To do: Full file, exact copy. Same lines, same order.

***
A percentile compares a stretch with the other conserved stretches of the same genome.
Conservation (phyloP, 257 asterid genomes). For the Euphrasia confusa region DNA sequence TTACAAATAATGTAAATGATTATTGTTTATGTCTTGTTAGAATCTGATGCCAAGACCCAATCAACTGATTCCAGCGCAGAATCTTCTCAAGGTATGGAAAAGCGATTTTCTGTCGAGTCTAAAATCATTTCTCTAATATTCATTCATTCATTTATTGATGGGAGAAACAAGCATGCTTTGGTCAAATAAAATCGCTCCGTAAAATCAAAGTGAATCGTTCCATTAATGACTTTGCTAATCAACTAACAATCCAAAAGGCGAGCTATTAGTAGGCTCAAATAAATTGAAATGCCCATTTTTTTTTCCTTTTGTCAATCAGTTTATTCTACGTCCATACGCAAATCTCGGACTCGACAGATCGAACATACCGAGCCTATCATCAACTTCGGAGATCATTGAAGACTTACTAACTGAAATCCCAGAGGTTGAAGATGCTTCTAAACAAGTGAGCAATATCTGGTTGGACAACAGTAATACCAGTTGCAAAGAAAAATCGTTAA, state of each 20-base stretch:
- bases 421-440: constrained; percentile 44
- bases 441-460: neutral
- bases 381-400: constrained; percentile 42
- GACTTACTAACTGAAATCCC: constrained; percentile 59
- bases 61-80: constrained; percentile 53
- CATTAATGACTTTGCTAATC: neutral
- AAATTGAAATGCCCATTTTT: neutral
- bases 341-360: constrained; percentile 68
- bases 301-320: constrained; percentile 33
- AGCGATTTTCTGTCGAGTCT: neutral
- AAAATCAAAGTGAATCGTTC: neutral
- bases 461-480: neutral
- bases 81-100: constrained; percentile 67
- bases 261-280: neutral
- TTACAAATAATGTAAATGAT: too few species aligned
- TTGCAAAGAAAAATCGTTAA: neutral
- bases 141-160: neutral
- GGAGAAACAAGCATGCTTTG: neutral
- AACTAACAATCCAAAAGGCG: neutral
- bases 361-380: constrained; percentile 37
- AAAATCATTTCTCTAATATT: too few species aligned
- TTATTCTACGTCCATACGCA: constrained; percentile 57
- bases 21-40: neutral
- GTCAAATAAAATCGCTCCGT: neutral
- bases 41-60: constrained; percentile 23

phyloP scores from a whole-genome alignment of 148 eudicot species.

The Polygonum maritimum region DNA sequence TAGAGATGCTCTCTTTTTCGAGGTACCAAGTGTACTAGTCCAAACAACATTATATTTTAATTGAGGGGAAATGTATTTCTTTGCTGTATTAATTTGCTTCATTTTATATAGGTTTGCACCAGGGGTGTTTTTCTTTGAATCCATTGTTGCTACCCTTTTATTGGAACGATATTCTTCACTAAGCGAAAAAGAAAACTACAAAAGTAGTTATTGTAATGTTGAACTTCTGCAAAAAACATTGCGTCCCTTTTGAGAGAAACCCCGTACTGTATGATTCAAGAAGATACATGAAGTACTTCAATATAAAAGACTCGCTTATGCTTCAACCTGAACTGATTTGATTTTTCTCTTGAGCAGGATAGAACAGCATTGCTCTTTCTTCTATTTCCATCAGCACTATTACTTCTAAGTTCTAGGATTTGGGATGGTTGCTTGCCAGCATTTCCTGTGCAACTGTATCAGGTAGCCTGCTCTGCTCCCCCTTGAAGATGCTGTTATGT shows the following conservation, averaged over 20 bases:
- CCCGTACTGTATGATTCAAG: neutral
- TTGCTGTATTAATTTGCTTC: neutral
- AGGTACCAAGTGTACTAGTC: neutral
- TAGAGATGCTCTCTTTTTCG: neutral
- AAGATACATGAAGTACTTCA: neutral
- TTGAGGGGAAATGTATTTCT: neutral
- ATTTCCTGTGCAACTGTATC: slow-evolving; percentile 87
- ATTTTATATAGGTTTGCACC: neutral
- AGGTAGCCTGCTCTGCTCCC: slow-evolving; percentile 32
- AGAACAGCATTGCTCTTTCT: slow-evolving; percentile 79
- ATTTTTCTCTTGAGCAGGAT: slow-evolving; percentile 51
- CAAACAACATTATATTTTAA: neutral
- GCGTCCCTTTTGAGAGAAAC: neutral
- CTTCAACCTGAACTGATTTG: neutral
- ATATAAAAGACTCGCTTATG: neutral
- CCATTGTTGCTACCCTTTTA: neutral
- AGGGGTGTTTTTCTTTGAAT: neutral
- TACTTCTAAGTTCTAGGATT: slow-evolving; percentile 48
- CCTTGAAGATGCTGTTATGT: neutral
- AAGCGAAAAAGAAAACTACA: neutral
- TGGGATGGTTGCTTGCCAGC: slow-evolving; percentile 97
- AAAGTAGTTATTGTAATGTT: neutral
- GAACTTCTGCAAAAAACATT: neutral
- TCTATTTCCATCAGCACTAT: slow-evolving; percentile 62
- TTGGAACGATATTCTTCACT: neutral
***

A percentile compares a stretch with the other conserved stretches of the same genome.
Conservation (phyloP, 257 asterid genomes). For the Euphrasia confusa region DNA sequence TTACAAATAATGTAAATGATTATTGTTTATGTCTTGTTAGAATCTGATGCCAAGACCCAATCAACTGATTCCAGCGCAGAATCTTCTCAAGGTATGGAAAAGCGATTTTCTGTCGAGTCTAAAATCATTTCTCTAATATTCATTCATTCATTTATTGATGGGAGAAACAAGCATGCTTTGGTCAAATAAAATCGCTCCGTAAAATCAAAGTGAATCGTTCCATTAATGACTTTGCTAATCAACTAACAATCCAAAAGGCGAGCTATTAGTAGGCTCAAATAAATTGAAATGCCCATTTTTTTTTCCTTTTGTCAATCAGTTTATTCTACGTCCATACGCAAATCTCGGACTCGACAGATCGAACATACCGAGCCTATCATCAACTTCGGAGATCATTGAAGACTTACTAACTGAAATCCCAGAGGTTGAAGATGCTTCTAAACAAGTGAGCAATATCTGGTTGGACAACAGTAATACCAGTTGCAAAGAAAAATCGTTAA, state of each 20-base stretch:
- bases 421-440: constrained; percentile 44
- bases 441-460: neutral
- bases 381-400: constrained; percentile 42
- GACTTACTAACTGAAATCCC: constrained; percentile 59
- bases 61-80: constrained; percentile 53
- CATTAATGACTTTGCTAATC: neutral
- AAATTGAAATGCCCATTTTT: neutral
- bases 341-360: constrained; percentile 68
- bases 301-320: constrained; percentile 33
- AGCGATTTTCTGTCGAGTCT: neutral
- AAAATCAAAGTGAATCGTTC: neutral
- bases 461-480: neutral
- bases 81-100: constrained; percentile 67
- bases 261-280: neutral
- TTACAAATAATGTAAATGAT: too few species aligned
- TTGCAAAGAAAAATCGTTAA: neutral
- bases 141-160: neutral
- GGAGAAACAAGCATGCTTTG: neutral
- AACTAACAATCCAAAAGGCG: neutral
- bases 361-380: constrained; percentile 37
- AAAATCATTTCTCTAATATT: too few species aligned
- TTATTCTACGTCCATACGCA: constrained; percentile 57
- bases 21-40: neutral
- GTCAAATAAAATCGCTCCGT: neutral
- bases 41-60: constrained; percentile 23

phyloP scores from a whole-genome alignment of 148 eudicot species.

The Polygonum maritimum region DNA sequence TAGAGATGCTCTCTTTTTCGAGGTACCAAGTGTACTAGTCCAAACAACATTATATTTTAATTGAGGGGAAATGTATTTCTTTGCTGTATTAATTTGCTTCATTTTATATAGGTTTGCACCAGGGGTGTTTTTCTTTGAATCCATTGTTGCTACCCTTTTATTGGAACGATATTCTTCACTAAGCGAAAAAGAAAACTACAAAAGTAGTTATTGTAATGTTGAACTTCTGCAAAAAACATTGCGTCCCTTTTGAGAGAAACCCCGTACTGTATGATTCAAGAAGATACATGAAGTACTTCAATATAAAAGACTCGCTTATGCTTCAACCTGAACTGATTTGATTTTTCTCTTGAGCAGGATAGAACAGCATTGCTCTTTCTTCTATTTCCATCAGCACTATTACTTCTAAGTTCTAGGATTTGGGATGGTTGCTTGCCAGCATTTCCTGTGCAACTGTATCAGGTAGCCTGCTCTGCTCCCCCTTGAAGATGCTGTTATGT shows the following conservation, averaged over 20 bases:
- CCCGTACTGTATGATTCAAG: neutral
- TTGCTGTATTAATTTGCTTC: neutral
- AGGTACCAAGTGTACTAGTC: neutral
- TAGAGATGCTCTCTTTTTCG: neutral
- AAGATACATGAAGTACTTCA: neutral
- TTGAGGGGAAATGTATTTCT: neutral
- ATTTCCTGTGCAACTGTATC: slow-evolving; percentile 87
- ATTTTATATAGGTTTGCACC: neutral
- AGGTAGCCTGCTCTGCTCCC: slow-evolving; percentile 32
- AGAACAGCATTGCTCTTTCT: slow-evolving; percentile 79
- ATTTTTCTCTTGAGCAGGAT: slow-evolving; percentile 51
- CAAACAACATTATATTTTAA: neutral
- GCGTCCCTTTTGAGAGAAAC: neutral
- CTTCAACCTGAACTGATTTG: neutral
- ATATAAAAGACTCGCTTATG: neutral
- CCATTGTTGCTACCCTTTTA: neutral
- AGGGGTGTTTTTCTTTGAAT: neutral
- TACTTCTAAGTTCTAGGATT: slow-evolving; percentile 48
- CCTTGAAGATGCTGTTATGT: neutral
- AAGCGAAAAAGAAAACTACA: neutral
- TGGGATGGTTGCTTGCCAGC: slow-evolving; percentile 97
- AAAGTAGTTATTGTAATGTT: neutral
- GAACTTCTGCAAAAAACATT: neutral
- TCTATTTCCATCAGCACTAT: slow-evolving; percentile 62
- TTGGAACGATATTCTTCACT: neutral